Sometimes it takes the flu to make you forget a cold.
The cold we've all been dealing with is financial and bad. This swine flu the world could be dealing with is proving worrisome and worse.
People are dying in Mexico. That's shaken us to the core in the U.S., because nothing shakes you on the priorities in life than the thought of potentially losing your life.
Then somehow the bills in life, the mortgages in life, the late payments in life, they don't seem to register in life. Not when there's the possibility you and your loved ones might, might, might see a disruption in life. Namely, the end of it.
Nothing clears the head like the thought of losing it. As it should be, always. Because bills we can hope to repay, some day. Mortgages, to make right, some day. Homes, to afford again, some day.
These are the creature comforts of life, the routines of life. But they are not life. In the scheme of things, not even close.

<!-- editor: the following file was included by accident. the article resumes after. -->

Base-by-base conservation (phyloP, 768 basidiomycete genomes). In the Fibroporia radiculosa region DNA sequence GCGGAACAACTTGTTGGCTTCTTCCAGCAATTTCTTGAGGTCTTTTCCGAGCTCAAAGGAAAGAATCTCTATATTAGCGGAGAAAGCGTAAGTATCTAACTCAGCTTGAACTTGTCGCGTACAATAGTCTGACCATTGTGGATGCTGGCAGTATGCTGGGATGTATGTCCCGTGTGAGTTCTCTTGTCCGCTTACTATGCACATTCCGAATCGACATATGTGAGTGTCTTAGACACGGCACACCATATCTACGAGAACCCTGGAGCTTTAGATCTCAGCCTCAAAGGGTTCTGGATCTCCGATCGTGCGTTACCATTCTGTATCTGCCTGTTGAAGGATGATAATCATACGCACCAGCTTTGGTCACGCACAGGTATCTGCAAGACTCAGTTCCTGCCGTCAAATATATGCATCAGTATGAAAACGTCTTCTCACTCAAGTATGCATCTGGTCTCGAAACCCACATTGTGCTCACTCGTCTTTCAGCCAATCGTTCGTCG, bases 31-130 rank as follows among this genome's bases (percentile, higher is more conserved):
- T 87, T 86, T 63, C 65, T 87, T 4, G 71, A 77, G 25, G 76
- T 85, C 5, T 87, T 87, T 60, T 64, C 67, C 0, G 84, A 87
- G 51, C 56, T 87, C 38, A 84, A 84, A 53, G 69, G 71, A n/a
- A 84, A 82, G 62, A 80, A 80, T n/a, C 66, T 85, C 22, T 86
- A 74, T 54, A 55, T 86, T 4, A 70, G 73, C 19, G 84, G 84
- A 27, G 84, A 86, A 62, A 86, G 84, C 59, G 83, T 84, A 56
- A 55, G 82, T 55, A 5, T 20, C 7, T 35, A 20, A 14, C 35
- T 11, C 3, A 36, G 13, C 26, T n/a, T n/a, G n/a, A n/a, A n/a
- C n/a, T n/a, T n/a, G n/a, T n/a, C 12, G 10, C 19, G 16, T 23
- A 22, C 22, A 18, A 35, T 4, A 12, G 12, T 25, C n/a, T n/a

I know I'm not saying anything profound here. And for the financial guy at FOX, maybe this sounds sacrilegious here. Money is nice, and when things are tight with money, that is not nice. Not even close. But not even remotely close to the things money cannot buy and financial security cannot guarantee.
Know what's important. Not the orthodontist bill for your kid, but your kid. Not whether you and your spouse can sneak away on a trip, but whether you'll both be around for the privilege.
Because life is a privilege. Not a bill, or a statement, or an escrow account. More precious than that. More meaningful than that. Flesh and blood, not envelopes and warnings.
Let's all hope this swine flu doesn't develop into something worse. Let's hope in the meantime it focuses us on something better. Because bills we'll always have. Each other, we will not.
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